Thinking through a feature

The commentary after my entry on taskbar grouping drifted into people asking for still more features in taskbar grouping.

Writing the code is the easy part.

Designing a feature is hard.

You have several audiences to consider. It's not just about the alpha geeks; you have to worry about the grandmothers, the office workers, the IT departments. They all have different needs. Sometimes a feature that pleases one group offends another.

So let's look at some of the issues surrounding the proposed feature of allowing users to selectively ungroup items in the taskbar.

One issue with selective grouping is deciding the scope of the feature. Suppose the user ungroups Internet Explorer, then closes all the IE windows, then opens two new IE windows: Do the new ones group?

If so, then you now have an invisible setting. How do you configure grouping for programs that aren't running? (How do you configure something that you can't see?)

Suppose you've figured that out. That's fine for the alpha geeks, but what about grandma?

"The Internet is all disorganized."

"What do you mean?"

"All my Internet windows are all disorganized."

"Can you explain a little more?"

"My taskbar used to be nice and organized, but now the Internet parts are disorganized and spread out all over the place. It used to be nice and neat. I don't know how it happened. I hate the Internet, it's always messing up my computer."

What is the UI for selective ungrouping? Anything that is on a context menu will be executed accidentally by tens of thousands of people due to mouse twitching. Putting the regroup onto the context menu isn't necessarily good enough because those people don't even realize it was a context menu that did it. It was just a mouse twitch.

Mouse twitches cause all sorts of problems. Some people accidentally dock their taskbar vertically; others accidentally resize their taskbar to half the size of the screen. Do not underestimate the havoc that can be caused by mouse twitching.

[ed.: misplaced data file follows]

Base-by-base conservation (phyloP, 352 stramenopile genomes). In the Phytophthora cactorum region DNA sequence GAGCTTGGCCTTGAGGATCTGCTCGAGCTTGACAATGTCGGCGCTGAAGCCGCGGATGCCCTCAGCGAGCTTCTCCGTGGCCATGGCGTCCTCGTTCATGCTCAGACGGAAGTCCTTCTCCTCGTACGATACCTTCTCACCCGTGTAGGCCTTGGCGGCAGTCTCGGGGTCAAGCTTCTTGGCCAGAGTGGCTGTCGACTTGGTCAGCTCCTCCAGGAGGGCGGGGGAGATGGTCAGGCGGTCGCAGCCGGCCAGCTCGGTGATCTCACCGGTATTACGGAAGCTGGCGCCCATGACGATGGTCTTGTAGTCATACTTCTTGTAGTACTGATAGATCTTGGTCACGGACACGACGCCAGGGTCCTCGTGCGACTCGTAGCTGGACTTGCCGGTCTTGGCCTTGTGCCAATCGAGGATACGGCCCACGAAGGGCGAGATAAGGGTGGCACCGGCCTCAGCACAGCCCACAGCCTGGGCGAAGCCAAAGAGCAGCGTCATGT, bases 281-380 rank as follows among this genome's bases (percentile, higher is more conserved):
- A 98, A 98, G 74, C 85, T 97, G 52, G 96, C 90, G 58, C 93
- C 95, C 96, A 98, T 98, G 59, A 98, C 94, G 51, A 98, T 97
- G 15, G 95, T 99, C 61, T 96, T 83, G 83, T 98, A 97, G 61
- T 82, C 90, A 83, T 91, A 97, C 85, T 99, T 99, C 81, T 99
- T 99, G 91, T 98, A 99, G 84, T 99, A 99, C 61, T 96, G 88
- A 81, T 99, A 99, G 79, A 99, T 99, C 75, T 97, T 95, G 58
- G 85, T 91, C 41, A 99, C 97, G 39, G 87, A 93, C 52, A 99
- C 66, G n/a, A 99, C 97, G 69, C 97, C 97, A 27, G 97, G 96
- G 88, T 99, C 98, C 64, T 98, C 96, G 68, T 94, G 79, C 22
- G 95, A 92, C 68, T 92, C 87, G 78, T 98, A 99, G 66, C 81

Soon people will want to do arbitrary grouping. "I want to group this command prompt, that notepad window, and this calc window together."

What about selective ungrouping? "I have this group of 10 windows, but I want to ungroup just 2 of them, leaving the other 8 grouped together."

Once you have selective/arbitrary grouping, how do you handle new windows? What group do they go into?

Remember: Once you decide, "No, that's too much," there will be thousands of people cursing you for not doing enough. Where do you draw the line? And also remember that each feature you add will cost you another feature somewhere else. Manpower isn't free.

But wait, the job has just begin. Next, you get to sit down and do the usability testing.

Soon you'll discover that everything you assumed to be true is completely wrong, and you have to go back to the drawing board. Eventually, you might conclude that you over-designed the feature and you should go back to the simple on/off switch.

Wait, you're still not done. Now you have to bounce this feature off corporate IT managers. They will probably tear it to shreds too. In particular, they're going to demand things like remote administration and the ability to force the setting on or off across their entire company from a central location. (And woe unto you if you chose something more complicated than an on/off switch: Now you have to be able to deploy that complex setting across tens of thousands of computers - some of which may be connected to the corporate network via slow modems!)

Those are just some of the issues involved in designing a feature. Sometimes I think it's a miracle that features happen at all!

(Disclaimer: I'm not saying this is how the grouping feature actually came to be. I just used it as a starting point for a rant.)

For another perspective, you can check out KC Lemson's discussion of the feature-design process a few days ago under the topic There's no such thing as a simple feature.